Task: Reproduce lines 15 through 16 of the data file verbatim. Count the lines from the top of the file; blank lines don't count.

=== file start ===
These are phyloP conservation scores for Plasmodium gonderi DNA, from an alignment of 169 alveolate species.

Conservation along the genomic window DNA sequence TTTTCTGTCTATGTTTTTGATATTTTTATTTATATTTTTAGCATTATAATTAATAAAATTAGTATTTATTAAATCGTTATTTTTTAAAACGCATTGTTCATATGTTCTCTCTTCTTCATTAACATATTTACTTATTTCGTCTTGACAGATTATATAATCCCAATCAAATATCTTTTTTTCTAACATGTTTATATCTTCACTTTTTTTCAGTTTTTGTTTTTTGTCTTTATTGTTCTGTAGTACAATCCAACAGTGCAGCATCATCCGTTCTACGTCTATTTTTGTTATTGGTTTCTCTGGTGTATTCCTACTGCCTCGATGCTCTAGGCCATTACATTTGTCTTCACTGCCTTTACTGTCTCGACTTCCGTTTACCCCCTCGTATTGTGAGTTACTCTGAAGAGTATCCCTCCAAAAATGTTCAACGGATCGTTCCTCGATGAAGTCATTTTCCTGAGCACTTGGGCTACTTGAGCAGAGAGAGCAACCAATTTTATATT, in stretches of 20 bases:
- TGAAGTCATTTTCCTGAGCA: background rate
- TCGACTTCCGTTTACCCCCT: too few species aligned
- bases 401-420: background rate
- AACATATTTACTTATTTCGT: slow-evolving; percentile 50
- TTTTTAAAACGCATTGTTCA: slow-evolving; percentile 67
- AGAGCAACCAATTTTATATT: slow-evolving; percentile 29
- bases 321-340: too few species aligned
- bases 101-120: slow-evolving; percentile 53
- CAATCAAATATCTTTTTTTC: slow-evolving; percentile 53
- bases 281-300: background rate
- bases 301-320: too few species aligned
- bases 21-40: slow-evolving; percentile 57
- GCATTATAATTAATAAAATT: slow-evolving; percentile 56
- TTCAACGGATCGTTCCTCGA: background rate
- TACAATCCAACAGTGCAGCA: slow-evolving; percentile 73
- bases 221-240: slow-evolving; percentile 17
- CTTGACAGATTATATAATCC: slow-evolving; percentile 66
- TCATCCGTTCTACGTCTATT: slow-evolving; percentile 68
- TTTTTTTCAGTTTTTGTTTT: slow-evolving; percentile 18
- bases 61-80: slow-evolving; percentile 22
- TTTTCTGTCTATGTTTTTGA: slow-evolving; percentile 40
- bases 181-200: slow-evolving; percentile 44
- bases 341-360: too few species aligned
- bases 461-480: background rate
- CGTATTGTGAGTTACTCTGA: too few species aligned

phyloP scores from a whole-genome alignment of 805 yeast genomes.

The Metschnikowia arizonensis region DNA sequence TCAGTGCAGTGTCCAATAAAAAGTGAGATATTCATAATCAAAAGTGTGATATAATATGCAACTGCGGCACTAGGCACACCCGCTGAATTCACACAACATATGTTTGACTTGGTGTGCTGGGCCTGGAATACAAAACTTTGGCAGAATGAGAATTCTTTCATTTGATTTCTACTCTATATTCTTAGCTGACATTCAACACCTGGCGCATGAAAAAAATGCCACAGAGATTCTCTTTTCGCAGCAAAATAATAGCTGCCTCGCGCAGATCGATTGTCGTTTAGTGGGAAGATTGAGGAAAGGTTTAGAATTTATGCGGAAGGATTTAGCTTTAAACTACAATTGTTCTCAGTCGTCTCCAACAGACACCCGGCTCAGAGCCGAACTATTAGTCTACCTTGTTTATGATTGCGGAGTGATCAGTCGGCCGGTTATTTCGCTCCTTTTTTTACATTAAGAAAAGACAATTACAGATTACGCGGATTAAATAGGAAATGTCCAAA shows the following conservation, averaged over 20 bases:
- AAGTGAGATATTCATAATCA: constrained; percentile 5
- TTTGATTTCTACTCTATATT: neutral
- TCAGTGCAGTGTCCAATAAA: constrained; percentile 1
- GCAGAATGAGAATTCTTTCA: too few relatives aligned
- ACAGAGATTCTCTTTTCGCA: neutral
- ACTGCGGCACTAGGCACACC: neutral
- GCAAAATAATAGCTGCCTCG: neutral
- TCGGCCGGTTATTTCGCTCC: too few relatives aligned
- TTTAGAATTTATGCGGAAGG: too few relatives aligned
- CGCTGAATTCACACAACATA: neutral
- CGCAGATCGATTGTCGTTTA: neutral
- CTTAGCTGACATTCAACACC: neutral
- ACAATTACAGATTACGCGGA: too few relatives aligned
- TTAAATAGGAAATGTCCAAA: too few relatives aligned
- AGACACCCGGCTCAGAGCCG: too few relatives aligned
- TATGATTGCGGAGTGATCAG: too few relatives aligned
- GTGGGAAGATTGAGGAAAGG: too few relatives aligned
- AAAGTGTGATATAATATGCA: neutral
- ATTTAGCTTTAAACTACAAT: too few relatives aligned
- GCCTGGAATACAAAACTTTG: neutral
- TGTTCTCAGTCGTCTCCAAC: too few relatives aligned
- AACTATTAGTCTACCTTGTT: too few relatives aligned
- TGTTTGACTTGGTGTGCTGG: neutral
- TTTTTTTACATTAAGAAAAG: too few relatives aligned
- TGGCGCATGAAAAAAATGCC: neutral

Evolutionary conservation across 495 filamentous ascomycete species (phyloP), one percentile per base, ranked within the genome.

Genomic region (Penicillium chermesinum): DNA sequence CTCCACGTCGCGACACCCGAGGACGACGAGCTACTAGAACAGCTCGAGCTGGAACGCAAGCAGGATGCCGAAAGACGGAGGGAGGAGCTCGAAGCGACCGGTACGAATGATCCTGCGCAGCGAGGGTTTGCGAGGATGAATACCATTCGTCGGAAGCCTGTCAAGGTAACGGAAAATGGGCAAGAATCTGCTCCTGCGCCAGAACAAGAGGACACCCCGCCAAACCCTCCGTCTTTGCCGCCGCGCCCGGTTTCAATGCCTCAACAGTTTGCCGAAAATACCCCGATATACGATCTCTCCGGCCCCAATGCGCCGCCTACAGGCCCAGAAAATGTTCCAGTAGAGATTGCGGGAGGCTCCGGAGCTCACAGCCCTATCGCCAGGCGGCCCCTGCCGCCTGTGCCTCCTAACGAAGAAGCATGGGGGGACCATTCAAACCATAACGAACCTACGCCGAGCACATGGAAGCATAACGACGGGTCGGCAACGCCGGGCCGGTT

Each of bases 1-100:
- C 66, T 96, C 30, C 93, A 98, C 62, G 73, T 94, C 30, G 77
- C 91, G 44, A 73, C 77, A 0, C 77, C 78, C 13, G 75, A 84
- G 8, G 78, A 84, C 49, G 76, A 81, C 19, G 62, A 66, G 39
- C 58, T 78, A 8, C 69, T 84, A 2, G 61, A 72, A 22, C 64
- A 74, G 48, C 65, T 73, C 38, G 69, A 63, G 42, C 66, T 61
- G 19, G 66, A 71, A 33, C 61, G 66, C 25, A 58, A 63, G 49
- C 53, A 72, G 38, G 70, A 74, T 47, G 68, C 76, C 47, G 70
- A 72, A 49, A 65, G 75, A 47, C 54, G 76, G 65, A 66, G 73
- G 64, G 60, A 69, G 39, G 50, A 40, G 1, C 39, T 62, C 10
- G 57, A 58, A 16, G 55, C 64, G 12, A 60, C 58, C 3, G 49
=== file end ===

- GCATTATAATTAATAAAATT: slow-evolving; percentile 56
- TTCAACGGATCGTTCCTCGA: background rate